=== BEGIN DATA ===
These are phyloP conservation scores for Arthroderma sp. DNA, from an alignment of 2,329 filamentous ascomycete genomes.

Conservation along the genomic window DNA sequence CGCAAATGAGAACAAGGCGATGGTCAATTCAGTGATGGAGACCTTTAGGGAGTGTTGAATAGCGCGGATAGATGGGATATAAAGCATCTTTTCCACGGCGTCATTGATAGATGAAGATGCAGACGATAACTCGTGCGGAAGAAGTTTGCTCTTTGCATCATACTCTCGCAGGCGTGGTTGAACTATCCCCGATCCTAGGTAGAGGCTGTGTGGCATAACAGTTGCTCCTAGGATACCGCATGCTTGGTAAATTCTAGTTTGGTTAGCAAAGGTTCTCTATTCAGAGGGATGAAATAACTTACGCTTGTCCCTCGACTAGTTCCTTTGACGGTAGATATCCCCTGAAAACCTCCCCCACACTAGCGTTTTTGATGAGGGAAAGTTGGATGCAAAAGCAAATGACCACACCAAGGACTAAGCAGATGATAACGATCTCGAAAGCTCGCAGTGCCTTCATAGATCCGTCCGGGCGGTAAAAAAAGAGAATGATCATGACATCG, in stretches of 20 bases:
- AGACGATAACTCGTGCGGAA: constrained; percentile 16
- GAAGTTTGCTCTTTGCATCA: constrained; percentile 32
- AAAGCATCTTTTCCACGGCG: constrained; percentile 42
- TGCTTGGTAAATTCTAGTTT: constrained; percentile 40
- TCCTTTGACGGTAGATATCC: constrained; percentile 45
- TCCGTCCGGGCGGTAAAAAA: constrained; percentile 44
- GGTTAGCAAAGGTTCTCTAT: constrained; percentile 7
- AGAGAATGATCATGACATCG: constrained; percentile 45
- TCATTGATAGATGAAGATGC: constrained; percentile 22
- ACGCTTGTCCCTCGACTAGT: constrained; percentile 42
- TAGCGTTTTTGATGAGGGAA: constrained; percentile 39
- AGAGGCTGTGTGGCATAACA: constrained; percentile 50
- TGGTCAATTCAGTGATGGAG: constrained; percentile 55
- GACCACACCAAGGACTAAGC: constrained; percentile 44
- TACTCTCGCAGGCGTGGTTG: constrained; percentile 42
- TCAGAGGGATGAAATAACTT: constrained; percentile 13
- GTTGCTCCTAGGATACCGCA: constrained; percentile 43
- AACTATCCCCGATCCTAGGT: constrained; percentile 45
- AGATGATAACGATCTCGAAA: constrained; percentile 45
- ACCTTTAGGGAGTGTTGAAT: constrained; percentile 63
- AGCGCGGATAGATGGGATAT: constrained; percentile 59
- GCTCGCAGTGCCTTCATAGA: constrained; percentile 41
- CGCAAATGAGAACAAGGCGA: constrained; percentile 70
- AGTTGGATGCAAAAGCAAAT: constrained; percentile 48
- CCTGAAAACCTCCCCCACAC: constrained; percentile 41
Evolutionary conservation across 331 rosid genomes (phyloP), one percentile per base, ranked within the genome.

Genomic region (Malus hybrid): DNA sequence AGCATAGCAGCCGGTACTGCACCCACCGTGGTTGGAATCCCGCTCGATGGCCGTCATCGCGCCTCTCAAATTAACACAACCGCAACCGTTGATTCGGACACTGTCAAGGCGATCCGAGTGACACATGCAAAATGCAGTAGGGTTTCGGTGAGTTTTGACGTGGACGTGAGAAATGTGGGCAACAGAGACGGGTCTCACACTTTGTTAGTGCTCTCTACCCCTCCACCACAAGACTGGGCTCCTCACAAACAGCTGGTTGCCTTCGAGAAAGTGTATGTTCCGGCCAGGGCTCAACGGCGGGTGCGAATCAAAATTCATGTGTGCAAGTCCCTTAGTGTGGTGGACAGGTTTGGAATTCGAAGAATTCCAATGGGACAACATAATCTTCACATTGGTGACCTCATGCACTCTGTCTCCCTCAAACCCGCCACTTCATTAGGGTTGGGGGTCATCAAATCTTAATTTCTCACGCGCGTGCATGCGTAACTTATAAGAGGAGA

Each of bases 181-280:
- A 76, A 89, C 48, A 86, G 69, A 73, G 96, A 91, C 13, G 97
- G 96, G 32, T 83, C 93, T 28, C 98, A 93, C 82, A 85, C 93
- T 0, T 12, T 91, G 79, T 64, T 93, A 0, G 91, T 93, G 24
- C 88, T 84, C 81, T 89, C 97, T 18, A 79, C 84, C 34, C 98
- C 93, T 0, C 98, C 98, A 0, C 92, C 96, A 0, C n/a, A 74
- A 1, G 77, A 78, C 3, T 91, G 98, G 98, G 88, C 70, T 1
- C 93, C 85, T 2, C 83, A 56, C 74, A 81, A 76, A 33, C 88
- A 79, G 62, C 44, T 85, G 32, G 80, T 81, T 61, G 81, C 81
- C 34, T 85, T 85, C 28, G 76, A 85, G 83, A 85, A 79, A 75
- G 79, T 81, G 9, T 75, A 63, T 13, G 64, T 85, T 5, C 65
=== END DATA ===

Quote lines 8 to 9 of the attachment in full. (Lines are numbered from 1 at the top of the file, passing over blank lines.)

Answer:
- TCCGTCCGGGCGGTAAAAAA: constrained; percentile 44
- GGTTAGCAAAGGTTCTCTAT: constrained; percentile 7